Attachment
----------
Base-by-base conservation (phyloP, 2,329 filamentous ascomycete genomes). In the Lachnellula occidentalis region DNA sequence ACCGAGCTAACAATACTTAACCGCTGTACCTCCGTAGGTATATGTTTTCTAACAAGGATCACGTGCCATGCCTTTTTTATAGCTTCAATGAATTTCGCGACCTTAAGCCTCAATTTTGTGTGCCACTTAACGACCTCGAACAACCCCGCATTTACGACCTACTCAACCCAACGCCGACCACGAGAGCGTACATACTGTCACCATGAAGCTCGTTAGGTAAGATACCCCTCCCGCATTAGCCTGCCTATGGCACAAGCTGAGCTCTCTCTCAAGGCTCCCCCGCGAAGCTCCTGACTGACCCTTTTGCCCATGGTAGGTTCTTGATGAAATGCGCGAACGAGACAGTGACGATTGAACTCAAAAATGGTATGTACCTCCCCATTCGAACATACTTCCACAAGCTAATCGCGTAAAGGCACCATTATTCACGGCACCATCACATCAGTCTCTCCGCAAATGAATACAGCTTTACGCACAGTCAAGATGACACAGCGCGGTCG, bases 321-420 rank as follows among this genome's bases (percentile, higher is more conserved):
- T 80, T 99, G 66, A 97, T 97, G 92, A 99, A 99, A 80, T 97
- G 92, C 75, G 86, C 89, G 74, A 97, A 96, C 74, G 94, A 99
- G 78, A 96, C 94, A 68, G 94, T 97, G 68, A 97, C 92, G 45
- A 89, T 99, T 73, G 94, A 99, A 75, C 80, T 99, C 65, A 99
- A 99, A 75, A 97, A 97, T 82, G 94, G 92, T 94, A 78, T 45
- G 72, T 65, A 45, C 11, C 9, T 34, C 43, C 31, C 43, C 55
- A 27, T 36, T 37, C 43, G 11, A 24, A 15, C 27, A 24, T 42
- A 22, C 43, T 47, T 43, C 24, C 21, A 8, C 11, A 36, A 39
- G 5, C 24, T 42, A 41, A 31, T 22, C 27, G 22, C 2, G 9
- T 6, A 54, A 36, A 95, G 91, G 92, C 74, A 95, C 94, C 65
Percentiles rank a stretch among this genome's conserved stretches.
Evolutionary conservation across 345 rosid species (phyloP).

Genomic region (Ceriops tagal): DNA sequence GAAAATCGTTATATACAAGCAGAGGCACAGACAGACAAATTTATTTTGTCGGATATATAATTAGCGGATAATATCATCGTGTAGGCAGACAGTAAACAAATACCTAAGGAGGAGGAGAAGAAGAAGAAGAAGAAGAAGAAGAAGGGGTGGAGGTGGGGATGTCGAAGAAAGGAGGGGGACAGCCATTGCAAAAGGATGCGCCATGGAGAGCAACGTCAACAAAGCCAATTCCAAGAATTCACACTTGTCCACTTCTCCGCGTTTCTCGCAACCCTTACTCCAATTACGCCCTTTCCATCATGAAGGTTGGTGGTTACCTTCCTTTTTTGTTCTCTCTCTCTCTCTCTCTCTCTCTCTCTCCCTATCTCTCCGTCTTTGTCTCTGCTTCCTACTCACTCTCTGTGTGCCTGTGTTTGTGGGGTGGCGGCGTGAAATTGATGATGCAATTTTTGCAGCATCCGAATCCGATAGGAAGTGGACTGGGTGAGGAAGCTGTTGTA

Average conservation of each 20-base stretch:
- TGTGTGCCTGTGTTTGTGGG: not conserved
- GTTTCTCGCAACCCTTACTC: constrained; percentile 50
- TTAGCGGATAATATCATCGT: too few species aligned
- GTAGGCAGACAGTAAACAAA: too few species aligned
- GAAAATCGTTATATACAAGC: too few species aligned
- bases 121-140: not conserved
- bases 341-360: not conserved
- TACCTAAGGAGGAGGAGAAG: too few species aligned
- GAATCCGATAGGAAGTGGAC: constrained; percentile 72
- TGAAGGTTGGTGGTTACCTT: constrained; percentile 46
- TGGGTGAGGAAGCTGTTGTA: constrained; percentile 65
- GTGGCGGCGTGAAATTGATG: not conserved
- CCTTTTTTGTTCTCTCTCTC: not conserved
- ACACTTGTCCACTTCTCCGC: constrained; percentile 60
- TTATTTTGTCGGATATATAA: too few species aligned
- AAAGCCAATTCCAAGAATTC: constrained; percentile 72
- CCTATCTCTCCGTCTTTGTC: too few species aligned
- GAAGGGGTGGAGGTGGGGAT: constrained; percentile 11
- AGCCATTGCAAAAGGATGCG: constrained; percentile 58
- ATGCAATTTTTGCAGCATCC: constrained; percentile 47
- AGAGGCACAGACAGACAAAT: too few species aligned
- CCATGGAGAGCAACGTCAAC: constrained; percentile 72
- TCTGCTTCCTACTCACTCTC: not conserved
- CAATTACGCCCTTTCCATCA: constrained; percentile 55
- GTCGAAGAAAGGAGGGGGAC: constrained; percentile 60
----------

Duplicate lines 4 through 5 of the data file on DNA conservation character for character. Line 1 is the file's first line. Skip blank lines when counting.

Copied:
- G 78, A 96, C 94, A 68, G 94, T 97, G 68, A 97, C 92, G 45
- A 89, T 99, T 73, G 94, A 99, A 75, C 80, T 99, C 65, A 99